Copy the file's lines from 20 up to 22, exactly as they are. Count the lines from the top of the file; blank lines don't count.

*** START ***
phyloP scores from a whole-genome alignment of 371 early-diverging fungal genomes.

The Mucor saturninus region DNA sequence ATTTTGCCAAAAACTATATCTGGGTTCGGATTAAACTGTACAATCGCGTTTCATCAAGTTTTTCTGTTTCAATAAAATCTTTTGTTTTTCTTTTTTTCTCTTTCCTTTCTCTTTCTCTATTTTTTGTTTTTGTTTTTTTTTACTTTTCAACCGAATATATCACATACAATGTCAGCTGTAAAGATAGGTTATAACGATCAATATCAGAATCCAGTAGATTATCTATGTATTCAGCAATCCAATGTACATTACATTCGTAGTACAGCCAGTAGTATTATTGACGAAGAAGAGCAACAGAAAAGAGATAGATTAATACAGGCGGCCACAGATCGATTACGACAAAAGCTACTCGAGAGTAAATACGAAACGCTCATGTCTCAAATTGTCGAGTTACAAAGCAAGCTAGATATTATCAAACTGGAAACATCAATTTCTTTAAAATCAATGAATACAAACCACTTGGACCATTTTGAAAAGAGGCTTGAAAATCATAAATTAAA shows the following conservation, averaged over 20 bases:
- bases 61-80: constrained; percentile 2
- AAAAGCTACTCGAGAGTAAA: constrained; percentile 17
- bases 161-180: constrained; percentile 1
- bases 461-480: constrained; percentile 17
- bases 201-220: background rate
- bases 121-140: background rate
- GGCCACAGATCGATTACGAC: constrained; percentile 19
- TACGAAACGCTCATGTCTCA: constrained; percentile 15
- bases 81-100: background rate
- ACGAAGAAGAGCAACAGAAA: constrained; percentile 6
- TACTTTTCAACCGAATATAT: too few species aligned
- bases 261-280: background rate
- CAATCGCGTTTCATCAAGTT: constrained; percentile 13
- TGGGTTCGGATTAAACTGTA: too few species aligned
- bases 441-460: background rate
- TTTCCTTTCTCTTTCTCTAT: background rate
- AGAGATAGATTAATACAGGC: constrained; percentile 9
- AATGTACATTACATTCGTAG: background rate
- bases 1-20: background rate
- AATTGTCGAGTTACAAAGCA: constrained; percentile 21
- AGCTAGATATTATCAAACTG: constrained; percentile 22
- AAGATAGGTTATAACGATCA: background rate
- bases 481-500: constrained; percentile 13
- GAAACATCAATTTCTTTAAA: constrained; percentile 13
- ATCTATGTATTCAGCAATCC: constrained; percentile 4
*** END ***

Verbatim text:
- AATGTACATTACATTCGTAG: background rate
- bases 1-20: background rate
- AATTGTCGAGTTACAAAGCA: constrained; percentile 21